#️⃣ BY THE NUMBERS
Strong upturn marked the beginning of the year for China’s economy, as the National Bureau of Statistics reported a 4.5% growth in the country’s GDP in the first quarter from last year. The lifting of rigorous COVID-19 restrictions imposed on the country for the past three years generated a surge in consumer spending, despite a sharp increase in youth-unemployment pushed it to the second-highest level ever recorded.
📰 STORY OF THE DAY
Poland's ban on Ukrainian agriculture must not stand
Poland's unilateral decision to ban imports of Ukraine's agricultural products, in violation of EU agreements, has caused shock among Ukrainians. Nazar Bobytsky, head of the Ukrainian office of the Polish Union of Entrepreneurs and Employers, writes in Ukrainian online newspaper Ukrainska Pravda that Brussels must show Kyiv it is serious about Ukraine joining the EU.
🇵🇱❌ The negative consequences of Poland's ban on grain imports for the Ukrainian economy are clear and immediate: the ban on imports, as well as on transit, threatens to disrupt hard-won export contracts, forces a revision of plans for the planting season, and disrupts the logistics supply chains built up with such difficulty as a much-needed alternative to the sea route.
🇪🇺 The security and geopolitical implications are also becoming evident: the Kremlin will seize the moment to begin trying to sabotage the grain corridor agreements with Ukraine. However, Ukraine should pay extra attention to the systemic damage that this ill-conceived move by the Polish economic ministry causes to trade relations between Ukraine and the EU. Hungary quickly followed this precedent and introduced a similar ban, and Bulgaria is on the way.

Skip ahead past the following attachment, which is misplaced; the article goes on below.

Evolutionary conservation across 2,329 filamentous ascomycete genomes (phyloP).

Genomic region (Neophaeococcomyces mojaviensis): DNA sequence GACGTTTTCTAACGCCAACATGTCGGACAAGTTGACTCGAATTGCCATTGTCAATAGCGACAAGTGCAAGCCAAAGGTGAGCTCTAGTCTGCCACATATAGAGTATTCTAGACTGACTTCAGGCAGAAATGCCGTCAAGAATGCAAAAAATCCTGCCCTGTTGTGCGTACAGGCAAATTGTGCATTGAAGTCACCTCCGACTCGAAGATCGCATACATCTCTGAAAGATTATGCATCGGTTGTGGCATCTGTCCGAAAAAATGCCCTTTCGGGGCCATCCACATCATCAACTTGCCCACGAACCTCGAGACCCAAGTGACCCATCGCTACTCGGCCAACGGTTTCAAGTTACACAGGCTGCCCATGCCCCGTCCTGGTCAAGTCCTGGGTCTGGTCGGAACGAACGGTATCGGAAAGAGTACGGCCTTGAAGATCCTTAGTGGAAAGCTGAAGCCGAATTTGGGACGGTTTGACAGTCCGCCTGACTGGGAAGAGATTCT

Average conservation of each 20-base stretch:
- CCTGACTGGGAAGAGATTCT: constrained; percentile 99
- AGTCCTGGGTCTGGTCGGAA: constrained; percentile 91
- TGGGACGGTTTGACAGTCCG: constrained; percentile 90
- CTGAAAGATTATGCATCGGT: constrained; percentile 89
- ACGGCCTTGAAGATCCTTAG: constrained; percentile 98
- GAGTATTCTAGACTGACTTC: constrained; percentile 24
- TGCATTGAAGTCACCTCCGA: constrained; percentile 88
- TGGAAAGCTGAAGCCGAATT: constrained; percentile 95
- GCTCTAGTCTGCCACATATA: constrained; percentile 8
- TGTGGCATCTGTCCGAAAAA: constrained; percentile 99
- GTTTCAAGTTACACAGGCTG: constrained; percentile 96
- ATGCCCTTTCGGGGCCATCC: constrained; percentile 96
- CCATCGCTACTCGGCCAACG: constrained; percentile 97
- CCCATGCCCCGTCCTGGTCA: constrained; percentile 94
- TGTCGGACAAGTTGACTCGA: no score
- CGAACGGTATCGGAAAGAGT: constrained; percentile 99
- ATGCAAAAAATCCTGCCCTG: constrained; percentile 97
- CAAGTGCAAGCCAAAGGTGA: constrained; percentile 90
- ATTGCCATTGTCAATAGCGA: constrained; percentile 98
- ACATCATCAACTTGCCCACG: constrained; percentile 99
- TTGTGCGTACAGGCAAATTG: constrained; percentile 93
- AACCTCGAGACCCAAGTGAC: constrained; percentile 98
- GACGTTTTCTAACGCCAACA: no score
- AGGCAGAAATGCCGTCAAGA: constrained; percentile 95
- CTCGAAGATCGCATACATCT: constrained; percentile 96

🗳️ The decision of the Polish side was made in an atmosphere of a heated election campaign in the country and in the context of comprehensive political agreements reached during President Volodymyr Zelensky's visit to Warsaw. The Polish side is counting on Kyiv's "understanding" of the problem in the agricultural sector of its key ally on the eve of the election cycle. However, is such a tradeoff worth it to Ukraine?
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📹 THIS HAPPENED VIDEO — TODAY IN HISTORY, IN ONE ICONIC PHOTO
➡️ Watch the video: THIS HAPPENED
“All that remains of these 14 years of waiting is despair, dismay and anger.”
— A French court has acquitted Air France and Airbus over the 2009 crash of a Rio-Paris flight, ruling that it couldn’t be proven that errors from the airline and airplane manufacturer caused the disaster that killed all 228 passengers of AF447. Prosecutors said it was “impossible” to convict Air France and Airbus, which maintained that the crash was due to pilot error, and dropped the charges of involuntary manslaughter filed against both companies. The decision puts an end to 14 years of legal procedures, and was met with “despair, dismay and anger” from surviving families, said Daniele Lamy, president of the association that represents the victims.
👉 MORE FROM WORLDCRUNCH
• Violence In Sudan, And One More Democratic Uprising In Vain — FRANCE INTER
• How Japan Wound Up Stuck With Tons Of Fukushima's Radioactive Soil — LES ECHOS
• Which Countries Have The Best Paternity Leave — WORLDCRUNCH
✍️ Newsletter by Emma Albright, Inès Mermat and Anne-Sophie Goninet